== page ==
'Girl Picture' Review: A Charming, Irresistible Coming-Of-Age Story [Sundance]

If you’ve never been to Sundance before, you can expect a lot of fresh features from oft-marginalized directors and — at least these days — films shot with square aspect ratios. “Girl Picture,” a delightful, Finnish coming-of-age tale by the director Alli Haapasalo, fulfills both criteria. The film oozes with cool, and not just because of its hipstery cinematography: its soundtrack, snappy editing, and abundant teen vivacity make this an undeniable crowd-pleaser. It’s no wonder “Girl Picture” won the festival’s Audience Award for dramatic world cinema. Even when this film is a bit too neat, it’s still totally irresistible.

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The film follows best friends Mimmi (Aamu Milonoff) and Rönkkö (Eleonoora Kauhanen) as they learn to open themselves up to intimacy. Mimmi finds herself falling for — and also cruelly pushing away — a neurotic figure skater named Emma (Linnea Leino), while Rönkkö is on a possibly fruitless quest for sexual pleasure. Mimmi tries to resist self-alienation, Rönkkö struggles to let her guard down, and the two compare notes every Friday as they work the smoothie kiosk at the local mall. Emma also gets her own arc as she tries to undo a lifelong perfectionist streak. As the girls learn to open themselves up more, they become more at one with each other and the world. This shift is particularly dramatic for Mimmi, who begins the film by injuring a classmate over a P.E. disagreement.

“Girl Picture” feels exciting and new despite these oft-tread themes. Its lesbian love story is angsty without the usual tropes — nobody is afraid to come out or struggling to find the right label here — and its depictions of adolescent sexuality are honest and dramatically charged rather than shallowly comedic or exploitative. Screenwriters Ilona Ahti and Daniela Hakulinen have crafted a world that is specific but not too narrow — though it could stand to include a few more people of color — and Haapasalo, along with cinematographer Jarmo Kiuru, brings it to vibrant, picturesque life. Every interior, even random boys’ apartments, is gorgeous, as if poised for a TikTok tagged #interiordesign. Perfume Genius’s “Slip Away” crashes into its chorus just as one of the couples leans in for their first kiss. (You might recognize the song from “Booksmart.” Perhaps in another nod to Olivia Wilde’s acclaimed coming-of-age romp, “Girl Picture” also shows one of its protagonists vomiting on her love interest’s face.)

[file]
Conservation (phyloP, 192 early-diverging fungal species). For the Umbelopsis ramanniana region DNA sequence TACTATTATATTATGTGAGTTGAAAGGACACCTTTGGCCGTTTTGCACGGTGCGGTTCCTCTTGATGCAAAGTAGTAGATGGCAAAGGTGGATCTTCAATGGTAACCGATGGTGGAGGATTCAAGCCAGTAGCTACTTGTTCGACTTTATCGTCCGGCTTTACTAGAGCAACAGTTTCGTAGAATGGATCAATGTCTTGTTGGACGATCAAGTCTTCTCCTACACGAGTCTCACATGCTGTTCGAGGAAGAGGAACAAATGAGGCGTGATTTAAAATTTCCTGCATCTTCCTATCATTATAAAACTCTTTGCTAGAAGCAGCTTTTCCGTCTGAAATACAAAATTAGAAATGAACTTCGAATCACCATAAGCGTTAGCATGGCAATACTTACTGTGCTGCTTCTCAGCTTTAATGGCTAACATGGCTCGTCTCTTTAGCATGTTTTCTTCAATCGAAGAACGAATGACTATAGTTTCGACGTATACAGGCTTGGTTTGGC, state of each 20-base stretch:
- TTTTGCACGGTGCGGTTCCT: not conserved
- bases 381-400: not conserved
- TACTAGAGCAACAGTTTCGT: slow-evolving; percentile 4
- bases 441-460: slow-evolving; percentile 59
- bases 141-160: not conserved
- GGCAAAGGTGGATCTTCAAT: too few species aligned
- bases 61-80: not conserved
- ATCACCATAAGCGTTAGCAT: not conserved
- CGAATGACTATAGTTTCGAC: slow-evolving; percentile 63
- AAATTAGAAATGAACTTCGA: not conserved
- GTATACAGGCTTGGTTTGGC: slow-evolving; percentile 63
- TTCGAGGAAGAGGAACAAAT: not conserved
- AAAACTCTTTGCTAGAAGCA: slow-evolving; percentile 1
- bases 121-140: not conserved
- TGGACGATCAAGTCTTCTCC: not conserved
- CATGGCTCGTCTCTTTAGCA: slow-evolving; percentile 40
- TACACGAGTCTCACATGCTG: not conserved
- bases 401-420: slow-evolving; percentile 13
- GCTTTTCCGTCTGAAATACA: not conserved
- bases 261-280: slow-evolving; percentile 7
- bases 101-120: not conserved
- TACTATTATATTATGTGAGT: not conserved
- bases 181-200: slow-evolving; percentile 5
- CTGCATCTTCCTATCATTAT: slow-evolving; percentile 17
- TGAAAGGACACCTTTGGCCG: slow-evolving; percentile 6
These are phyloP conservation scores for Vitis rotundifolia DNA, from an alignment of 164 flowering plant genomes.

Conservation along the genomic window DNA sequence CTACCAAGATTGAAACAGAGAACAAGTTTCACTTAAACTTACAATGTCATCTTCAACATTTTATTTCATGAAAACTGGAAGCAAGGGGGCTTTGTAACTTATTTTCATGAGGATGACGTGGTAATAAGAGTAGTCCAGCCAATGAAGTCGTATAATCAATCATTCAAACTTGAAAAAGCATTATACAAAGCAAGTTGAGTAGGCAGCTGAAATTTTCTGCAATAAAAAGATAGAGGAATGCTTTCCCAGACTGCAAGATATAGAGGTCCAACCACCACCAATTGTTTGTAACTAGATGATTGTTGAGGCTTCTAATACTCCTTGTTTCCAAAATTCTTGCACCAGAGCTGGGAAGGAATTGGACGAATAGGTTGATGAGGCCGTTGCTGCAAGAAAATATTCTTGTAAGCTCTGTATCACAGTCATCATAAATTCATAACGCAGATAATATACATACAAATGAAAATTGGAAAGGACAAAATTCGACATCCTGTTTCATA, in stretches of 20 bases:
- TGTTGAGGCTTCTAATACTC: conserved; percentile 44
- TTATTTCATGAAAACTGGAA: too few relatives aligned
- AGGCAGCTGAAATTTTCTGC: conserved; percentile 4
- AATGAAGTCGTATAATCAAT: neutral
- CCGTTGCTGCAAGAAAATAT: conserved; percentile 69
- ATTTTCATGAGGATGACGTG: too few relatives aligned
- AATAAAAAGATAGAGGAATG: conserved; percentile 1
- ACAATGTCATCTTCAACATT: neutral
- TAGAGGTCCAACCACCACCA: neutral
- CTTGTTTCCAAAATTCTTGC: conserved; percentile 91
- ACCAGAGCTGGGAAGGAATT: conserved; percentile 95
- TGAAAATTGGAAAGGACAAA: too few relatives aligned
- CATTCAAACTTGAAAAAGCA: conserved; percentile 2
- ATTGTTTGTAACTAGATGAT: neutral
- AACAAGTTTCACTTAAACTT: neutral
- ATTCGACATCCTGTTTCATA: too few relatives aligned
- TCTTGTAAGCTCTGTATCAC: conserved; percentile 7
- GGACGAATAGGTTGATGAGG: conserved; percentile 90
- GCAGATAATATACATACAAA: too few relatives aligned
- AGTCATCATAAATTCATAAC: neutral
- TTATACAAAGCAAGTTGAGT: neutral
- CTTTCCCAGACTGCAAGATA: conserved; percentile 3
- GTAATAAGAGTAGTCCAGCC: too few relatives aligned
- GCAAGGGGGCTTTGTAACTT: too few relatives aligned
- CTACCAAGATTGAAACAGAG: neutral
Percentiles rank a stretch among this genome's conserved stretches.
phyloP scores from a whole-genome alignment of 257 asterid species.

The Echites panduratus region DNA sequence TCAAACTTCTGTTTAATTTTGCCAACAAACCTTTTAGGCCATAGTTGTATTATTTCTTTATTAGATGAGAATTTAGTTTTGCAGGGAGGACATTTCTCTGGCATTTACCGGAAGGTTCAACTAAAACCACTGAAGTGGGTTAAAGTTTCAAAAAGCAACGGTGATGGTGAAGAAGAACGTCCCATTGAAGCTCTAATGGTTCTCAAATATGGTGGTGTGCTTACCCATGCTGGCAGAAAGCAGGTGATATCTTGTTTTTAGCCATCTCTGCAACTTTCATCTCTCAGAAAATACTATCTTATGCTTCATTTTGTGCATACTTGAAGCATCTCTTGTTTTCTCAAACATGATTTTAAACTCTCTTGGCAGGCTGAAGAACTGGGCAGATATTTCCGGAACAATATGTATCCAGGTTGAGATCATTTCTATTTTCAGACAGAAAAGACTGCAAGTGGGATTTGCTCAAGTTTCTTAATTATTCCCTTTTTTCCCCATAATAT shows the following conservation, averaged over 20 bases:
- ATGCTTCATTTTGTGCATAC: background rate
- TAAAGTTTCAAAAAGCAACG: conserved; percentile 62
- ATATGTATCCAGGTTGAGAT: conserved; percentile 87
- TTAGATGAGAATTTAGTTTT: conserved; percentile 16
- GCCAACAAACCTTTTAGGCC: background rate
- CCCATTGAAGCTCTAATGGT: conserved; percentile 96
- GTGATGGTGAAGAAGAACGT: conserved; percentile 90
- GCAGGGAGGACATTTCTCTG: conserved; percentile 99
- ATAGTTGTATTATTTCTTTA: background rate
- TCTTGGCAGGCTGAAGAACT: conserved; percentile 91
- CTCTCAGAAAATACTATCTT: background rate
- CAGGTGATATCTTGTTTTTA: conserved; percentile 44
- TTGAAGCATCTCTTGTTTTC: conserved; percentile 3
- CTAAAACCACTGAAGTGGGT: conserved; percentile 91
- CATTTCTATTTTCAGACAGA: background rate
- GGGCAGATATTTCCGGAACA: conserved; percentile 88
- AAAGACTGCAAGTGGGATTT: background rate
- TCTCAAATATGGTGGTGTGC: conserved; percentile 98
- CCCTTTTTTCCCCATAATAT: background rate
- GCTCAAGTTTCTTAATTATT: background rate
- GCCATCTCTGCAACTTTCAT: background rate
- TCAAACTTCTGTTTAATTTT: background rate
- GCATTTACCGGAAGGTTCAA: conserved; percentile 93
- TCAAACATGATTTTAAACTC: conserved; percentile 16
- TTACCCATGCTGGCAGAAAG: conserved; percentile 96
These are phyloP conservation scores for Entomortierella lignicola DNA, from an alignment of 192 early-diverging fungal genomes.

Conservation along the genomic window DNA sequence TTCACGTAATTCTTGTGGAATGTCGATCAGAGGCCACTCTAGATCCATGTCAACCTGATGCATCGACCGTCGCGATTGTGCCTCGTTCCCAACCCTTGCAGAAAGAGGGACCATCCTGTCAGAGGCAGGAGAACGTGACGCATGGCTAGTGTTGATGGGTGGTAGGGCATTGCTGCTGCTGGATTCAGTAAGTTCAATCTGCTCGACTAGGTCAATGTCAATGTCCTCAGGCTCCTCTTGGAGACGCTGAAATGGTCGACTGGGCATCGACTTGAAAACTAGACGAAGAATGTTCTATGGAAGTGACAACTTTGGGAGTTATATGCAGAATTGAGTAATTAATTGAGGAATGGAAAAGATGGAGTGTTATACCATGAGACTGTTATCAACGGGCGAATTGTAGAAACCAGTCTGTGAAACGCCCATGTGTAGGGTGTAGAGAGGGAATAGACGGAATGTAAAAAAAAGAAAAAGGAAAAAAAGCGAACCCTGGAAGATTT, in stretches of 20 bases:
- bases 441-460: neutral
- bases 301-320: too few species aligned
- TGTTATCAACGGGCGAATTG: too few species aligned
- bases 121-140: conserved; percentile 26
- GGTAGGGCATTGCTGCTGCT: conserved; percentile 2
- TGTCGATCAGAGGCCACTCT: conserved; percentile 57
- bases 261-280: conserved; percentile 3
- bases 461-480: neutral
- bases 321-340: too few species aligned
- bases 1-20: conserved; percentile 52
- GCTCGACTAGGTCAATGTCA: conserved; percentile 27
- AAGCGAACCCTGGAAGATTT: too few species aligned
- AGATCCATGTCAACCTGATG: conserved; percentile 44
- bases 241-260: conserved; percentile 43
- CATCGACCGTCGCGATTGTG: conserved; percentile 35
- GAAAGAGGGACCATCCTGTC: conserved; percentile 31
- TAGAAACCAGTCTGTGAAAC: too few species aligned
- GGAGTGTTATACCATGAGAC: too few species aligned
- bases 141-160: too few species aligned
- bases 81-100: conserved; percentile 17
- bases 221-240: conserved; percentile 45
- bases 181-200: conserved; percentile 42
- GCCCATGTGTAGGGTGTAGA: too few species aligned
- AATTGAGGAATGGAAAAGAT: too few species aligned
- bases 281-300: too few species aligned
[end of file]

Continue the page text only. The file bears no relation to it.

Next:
But this film wouldn’t be nearly as pleasing without its cast. Leino carries Emma with breathtaking rawness, particularly in the ice skating scenes. Though Mimmi tries to implode all of her relationships, she’s more lovable than frustrating, thanks to a canny performance from Milonoff. But Kauhanen — a newcomer to the big screen — is perhaps the film’s standout, bubbling over with charm in even the most cringeworthy scenes.

Though the film occasionally feels too perfect, particularly at the end, when every conflict is brushed aside for a photo finish, viewers may find that purity refreshing. Though stories of adolescent female suffering are certainly important, in that they can validate the trauma that patriarchy works hard to keep quiet, it’s also nice to see these young women catch a break. Films like Eliza Hittman’s “Never Rarely Sometimes Always” and fellow Sundance 2022 competitor “Palm Trees and Power Lines” exist to speak the unspeakable into existence. “Girl Picture” exists so that you can watch a girl call her best friend a goddess and a supernova at a smoothie stand where one of the drinks is called “It Takes Two to Mango.” [A-]

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